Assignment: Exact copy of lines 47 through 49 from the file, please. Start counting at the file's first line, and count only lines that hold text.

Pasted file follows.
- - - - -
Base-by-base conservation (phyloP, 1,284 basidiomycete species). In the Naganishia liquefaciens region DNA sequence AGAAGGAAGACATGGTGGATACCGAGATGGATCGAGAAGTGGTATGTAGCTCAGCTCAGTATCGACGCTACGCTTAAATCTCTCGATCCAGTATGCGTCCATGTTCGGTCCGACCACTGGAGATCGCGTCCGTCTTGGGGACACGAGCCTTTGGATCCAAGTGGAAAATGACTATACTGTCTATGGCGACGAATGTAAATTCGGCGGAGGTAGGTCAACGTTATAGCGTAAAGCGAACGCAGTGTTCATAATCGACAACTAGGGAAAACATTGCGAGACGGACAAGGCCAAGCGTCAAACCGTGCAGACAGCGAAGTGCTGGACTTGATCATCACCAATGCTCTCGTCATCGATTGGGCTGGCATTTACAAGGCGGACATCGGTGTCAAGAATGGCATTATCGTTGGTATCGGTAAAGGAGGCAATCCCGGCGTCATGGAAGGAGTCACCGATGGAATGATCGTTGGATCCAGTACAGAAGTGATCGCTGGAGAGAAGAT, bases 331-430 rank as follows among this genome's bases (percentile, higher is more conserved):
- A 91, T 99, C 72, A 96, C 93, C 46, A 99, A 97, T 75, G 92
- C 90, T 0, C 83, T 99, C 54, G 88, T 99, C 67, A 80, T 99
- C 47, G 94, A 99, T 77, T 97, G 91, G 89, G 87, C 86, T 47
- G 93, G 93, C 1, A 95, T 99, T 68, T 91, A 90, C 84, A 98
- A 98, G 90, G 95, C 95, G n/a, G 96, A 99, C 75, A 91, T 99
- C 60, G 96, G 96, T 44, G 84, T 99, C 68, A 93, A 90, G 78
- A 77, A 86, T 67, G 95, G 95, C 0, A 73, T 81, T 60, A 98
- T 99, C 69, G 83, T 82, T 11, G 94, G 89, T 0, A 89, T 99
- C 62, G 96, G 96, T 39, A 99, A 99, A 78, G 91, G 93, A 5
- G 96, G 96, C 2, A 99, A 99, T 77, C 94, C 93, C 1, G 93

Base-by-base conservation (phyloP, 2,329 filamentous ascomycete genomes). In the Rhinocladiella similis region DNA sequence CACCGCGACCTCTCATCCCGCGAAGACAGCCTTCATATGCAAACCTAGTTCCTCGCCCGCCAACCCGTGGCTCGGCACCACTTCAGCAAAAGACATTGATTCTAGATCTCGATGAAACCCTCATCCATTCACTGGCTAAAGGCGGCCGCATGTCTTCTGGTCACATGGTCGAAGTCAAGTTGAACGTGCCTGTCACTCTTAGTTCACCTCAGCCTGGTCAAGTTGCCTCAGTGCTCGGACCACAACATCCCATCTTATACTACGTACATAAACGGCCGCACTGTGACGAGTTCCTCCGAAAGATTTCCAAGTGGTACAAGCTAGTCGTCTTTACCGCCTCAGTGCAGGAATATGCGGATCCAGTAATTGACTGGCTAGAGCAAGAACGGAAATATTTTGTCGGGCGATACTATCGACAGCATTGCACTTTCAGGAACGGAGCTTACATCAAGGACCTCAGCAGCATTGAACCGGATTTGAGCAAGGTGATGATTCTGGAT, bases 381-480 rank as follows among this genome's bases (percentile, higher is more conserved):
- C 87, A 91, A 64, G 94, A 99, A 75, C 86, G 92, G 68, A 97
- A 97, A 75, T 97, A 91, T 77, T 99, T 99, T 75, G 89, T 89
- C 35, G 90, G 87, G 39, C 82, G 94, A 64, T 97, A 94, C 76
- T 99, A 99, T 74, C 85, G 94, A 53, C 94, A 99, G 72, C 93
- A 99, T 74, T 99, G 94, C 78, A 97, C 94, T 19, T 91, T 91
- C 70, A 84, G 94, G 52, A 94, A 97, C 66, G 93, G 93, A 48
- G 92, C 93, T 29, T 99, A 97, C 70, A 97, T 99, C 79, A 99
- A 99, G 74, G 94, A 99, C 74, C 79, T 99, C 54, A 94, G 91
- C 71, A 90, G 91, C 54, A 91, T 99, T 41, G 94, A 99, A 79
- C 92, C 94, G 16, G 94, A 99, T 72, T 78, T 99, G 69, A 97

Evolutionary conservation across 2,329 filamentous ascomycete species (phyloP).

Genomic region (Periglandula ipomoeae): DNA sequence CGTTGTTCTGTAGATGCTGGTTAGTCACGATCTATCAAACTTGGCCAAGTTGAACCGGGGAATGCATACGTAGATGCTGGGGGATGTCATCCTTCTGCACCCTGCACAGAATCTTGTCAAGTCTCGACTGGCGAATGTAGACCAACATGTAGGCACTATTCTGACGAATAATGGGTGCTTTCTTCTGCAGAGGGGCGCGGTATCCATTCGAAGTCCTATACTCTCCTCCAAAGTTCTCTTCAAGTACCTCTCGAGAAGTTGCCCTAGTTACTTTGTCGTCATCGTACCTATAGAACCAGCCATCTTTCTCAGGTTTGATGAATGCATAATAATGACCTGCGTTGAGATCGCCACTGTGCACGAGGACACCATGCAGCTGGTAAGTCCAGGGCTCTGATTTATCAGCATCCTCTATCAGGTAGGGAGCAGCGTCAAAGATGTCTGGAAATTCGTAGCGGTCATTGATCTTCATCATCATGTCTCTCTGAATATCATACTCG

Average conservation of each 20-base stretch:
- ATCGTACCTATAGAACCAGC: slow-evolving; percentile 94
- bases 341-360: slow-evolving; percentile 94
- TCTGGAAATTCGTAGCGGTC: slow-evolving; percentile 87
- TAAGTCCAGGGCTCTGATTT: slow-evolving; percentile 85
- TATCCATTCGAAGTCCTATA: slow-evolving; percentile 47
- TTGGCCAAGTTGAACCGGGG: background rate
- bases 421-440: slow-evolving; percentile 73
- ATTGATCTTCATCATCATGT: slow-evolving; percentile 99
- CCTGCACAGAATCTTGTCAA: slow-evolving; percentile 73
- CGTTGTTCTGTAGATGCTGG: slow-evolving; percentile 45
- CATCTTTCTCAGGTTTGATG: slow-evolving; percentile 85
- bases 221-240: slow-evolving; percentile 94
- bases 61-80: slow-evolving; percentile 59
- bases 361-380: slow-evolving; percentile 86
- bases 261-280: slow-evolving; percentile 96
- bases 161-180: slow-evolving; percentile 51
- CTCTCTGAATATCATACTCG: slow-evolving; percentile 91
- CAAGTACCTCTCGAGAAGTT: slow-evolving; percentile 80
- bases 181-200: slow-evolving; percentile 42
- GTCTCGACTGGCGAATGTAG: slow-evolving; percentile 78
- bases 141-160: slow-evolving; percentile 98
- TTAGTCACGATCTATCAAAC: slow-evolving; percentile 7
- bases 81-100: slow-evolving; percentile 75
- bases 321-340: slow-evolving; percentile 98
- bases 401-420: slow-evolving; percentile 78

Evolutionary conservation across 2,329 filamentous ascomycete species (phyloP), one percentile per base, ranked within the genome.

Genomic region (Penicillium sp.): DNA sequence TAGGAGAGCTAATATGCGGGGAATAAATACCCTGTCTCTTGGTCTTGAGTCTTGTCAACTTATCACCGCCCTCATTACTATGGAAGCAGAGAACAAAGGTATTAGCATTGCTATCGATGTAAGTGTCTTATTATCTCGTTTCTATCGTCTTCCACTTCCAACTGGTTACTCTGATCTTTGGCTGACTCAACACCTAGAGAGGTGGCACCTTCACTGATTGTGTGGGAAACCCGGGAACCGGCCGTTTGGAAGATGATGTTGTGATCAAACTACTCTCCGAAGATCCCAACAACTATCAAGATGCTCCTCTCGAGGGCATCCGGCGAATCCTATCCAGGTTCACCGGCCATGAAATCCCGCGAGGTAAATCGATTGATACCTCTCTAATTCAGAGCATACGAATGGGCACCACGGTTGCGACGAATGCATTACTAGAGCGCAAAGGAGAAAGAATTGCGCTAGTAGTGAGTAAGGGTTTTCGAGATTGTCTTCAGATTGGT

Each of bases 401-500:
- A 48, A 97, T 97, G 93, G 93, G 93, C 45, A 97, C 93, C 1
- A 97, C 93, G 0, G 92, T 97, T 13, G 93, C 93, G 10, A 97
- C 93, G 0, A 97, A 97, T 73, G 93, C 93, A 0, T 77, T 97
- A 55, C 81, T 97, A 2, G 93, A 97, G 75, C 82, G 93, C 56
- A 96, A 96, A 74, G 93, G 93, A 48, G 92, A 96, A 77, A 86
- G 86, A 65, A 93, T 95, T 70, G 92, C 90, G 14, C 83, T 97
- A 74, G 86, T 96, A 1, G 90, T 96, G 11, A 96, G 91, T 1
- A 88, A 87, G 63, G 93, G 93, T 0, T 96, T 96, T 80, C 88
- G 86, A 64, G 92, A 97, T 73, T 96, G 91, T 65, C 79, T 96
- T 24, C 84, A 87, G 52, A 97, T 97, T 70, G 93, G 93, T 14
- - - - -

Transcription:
- TTAGTCACGATCTATCAAAC: slow-evolving; percentile 7
- bases 81-100: slow-evolving; percentile 75
- bases 321-340: slow-evolving; percentile 98